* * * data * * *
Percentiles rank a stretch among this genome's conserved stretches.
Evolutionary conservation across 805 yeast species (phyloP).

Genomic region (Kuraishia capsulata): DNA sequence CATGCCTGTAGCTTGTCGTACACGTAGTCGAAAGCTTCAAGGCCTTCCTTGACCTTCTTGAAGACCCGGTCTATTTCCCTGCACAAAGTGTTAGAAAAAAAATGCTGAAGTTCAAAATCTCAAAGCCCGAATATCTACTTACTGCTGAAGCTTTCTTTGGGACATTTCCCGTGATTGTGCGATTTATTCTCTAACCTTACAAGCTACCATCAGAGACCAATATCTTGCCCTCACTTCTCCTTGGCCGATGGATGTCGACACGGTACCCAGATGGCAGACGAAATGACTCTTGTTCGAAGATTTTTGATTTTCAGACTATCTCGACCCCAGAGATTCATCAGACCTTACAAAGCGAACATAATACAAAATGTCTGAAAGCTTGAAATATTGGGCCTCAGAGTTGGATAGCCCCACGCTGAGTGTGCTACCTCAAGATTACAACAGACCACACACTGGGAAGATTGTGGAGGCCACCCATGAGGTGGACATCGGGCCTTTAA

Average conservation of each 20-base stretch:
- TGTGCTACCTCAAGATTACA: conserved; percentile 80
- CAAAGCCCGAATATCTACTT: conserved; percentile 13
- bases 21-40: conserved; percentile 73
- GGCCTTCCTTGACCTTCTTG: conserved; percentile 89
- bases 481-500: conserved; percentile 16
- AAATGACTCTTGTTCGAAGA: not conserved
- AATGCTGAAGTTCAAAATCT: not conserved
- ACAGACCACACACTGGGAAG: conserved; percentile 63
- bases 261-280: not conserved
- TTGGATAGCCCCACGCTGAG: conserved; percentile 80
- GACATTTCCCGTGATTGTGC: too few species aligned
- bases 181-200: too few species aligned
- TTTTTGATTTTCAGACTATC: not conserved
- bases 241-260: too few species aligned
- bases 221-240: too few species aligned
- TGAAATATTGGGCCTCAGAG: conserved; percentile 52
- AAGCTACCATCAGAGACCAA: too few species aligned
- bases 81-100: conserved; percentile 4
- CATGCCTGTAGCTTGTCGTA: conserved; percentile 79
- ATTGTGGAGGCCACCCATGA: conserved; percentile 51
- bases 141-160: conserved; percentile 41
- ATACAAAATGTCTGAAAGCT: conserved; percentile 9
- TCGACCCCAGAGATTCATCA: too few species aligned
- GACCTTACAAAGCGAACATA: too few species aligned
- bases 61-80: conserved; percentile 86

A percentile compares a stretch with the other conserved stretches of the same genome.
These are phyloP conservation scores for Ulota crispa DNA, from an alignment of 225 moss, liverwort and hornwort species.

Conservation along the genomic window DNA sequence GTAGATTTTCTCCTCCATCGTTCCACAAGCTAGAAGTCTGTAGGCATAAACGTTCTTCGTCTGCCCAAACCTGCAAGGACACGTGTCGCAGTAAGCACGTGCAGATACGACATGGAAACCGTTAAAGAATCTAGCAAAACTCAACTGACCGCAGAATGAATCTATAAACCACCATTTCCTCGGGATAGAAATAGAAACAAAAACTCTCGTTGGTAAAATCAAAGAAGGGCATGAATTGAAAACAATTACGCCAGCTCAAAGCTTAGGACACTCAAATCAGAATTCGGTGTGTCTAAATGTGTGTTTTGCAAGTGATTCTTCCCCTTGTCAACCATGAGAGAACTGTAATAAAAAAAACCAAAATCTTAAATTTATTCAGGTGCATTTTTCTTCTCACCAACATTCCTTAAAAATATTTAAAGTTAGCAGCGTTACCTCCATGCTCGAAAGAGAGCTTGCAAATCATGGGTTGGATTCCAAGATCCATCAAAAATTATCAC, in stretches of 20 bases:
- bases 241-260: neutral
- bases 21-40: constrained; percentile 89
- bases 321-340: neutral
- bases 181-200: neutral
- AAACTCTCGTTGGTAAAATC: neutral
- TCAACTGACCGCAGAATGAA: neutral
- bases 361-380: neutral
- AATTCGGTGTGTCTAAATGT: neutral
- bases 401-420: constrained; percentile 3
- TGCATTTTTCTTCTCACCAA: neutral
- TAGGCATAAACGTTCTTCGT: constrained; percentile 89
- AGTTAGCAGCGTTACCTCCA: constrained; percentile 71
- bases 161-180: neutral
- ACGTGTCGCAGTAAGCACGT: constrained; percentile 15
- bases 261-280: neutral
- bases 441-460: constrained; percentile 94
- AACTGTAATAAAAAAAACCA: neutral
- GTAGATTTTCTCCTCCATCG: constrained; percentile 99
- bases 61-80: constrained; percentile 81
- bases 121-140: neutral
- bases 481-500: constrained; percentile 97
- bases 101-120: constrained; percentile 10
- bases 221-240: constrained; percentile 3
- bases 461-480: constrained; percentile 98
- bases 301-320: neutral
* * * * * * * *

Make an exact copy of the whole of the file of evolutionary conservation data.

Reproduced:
Percentiles rank a stretch among this genome's conserved stretches.
Evolutionary conservation across 805 yeast species (phyloP).

Genomic region (Kuraishia capsulata): DNA sequence CATGCCTGTAGCTTGTCGTACACGTAGTCGAAAGCTTCAAGGCCTTCCTTGACCTTCTTGAAGACCCGGTCTATTTCCCTGCACAAAGTGTTAGAAAAAAAATGCTGAAGTTCAAAATCTCAAAGCCCGAATATCTACTTACTGCTGAAGCTTTCTTTGGGACATTTCCCGTGATTGTGCGATTTATTCTCTAACCTTACAAGCTACCATCAGAGACCAATATCTTGCCCTCACTTCTCCTTGGCCGATGGATGTCGACACGGTACCCAGATGGCAGACGAAATGACTCTTGTTCGAAGATTTTTGATTTTCAGACTATCTCGACCCCAGAGATTCATCAGACCTTACAAAGCGAACATAATACAAAATGTCTGAAAGCTTGAAATATTGGGCCTCAGAGTTGGATAGCCCCACGCTGAGTGTGCTACCTCAAGATTACAACAGACCACACACTGGGAAGATTGTGGAGGCCACCCATGAGGTGGACATCGGGCCTTTAA

Average conservation of each 20-base stretch:
- TGTGCTACCTCAAGATTACA: conserved; percentile 80
- CAAAGCCCGAATATCTACTT: conserved; percentile 13
- bases 21-40: conserved; percentile 73
- GGCCTTCCTTGACCTTCTTG: conserved; percentile 89
- bases 481-500: conserved; percentile 16
- AAATGACTCTTGTTCGAAGA: not conserved
- AATGCTGAAGTTCAAAATCT: not conserved
- ACAGACCACACACTGGGAAG: conserved; percentile 63
- bases 261-280: not conserved
- TTGGATAGCCCCACGCTGAG: conserved; percentile 80
- GACATTTCCCGTGATTGTGC: too few species aligned
- bases 181-200: too few species aligned
- TTTTTGATTTTCAGACTATC: not conserved
- bases 241-260: too few species aligned
- bases 221-240: too few species aligned
- TGAAATATTGGGCCTCAGAG: conserved; percentile 52
- AAGCTACCATCAGAGACCAA: too few species aligned
- bases 81-100: conserved; percentile 4
- CATGCCTGTAGCTTGTCGTA: conserved; percentile 79
- ATTGTGGAGGCCACCCATGA: conserved; percentile 51
- bases 141-160: conserved; percentile 41
- ATACAAAATGTCTGAAAGCT: conserved; percentile 9
- TCGACCCCAGAGATTCATCA: too few species aligned
- GACCTTACAAAGCGAACATA: too few species aligned
- bases 61-80: conserved; percentile 86

A percentile compares a stretch with the other conserved stretches of the same genome.
These are phyloP conservation scores for Ulota crispa DNA, from an alignment of 225 moss, liverwort and hornwort species.

Conservation along the genomic window DNA sequence GTAGATTTTCTCCTCCATCGTTCCACAAGCTAGAAGTCTGTAGGCATAAACGTTCTTCGTCTGCCCAAACCTGCAAGGACACGTGTCGCAGTAAGCACGTGCAGATACGACATGGAAACCGTTAAAGAATCTAGCAAAACTCAACTGACCGCAGAATGAATCTATAAACCACCATTTCCTCGGGATAGAAATAGAAACAAAAACTCTCGTTGGTAAAATCAAAGAAGGGCATGAATTGAAAACAATTACGCCAGCTCAAAGCTTAGGACACTCAAATCAGAATTCGGTGTGTCTAAATGTGTGTTTTGCAAGTGATTCTTCCCCTTGTCAACCATGAGAGAACTGTAATAAAAAAAACCAAAATCTTAAATTTATTCAGGTGCATTTTTCTTCTCACCAACATTCCTTAAAAATATTTAAAGTTAGCAGCGTTACCTCCATGCTCGAAAGAGAGCTTGCAAATCATGGGTTGGATTCCAAGATCCATCAAAAATTATCAC, in stretches of 20 bases:
- bases 241-260: neutral
- bases 21-40: constrained; percentile 89
- bases 321-340: neutral
- bases 181-200: neutral
- AAACTCTCGTTGGTAAAATC: neutral
- TCAACTGACCGCAGAATGAA: neutral
- bases 361-380: neutral
- AATTCGGTGTGTCTAAATGT: neutral
- bases 401-420: constrained; percentile 3
- TGCATTTTTCTTCTCACCAA: neutral
- TAGGCATAAACGTTCTTCGT: constrained; percentile 89
- AGTTAGCAGCGTTACCTCCA: constrained; percentile 71
- bases 161-180: neutral
- ACGTGTCGCAGTAAGCACGT: constrained; percentile 15
- bases 261-280: neutral
- bases 441-460: constrained; percentile 94
- AACTGTAATAAAAAAAACCA: neutral
- GTAGATTTTCTCCTCCATCG: constrained; percentile 99
- bases 61-80: constrained; percentile 81
- bases 121-140: neutral
- bases 481-500: constrained; percentile 97
- bases 101-120: constrained; percentile 10
- bases 221-240: constrained; percentile 3
- bases 461-480: constrained; percentile 98
- bases 301-320: neutral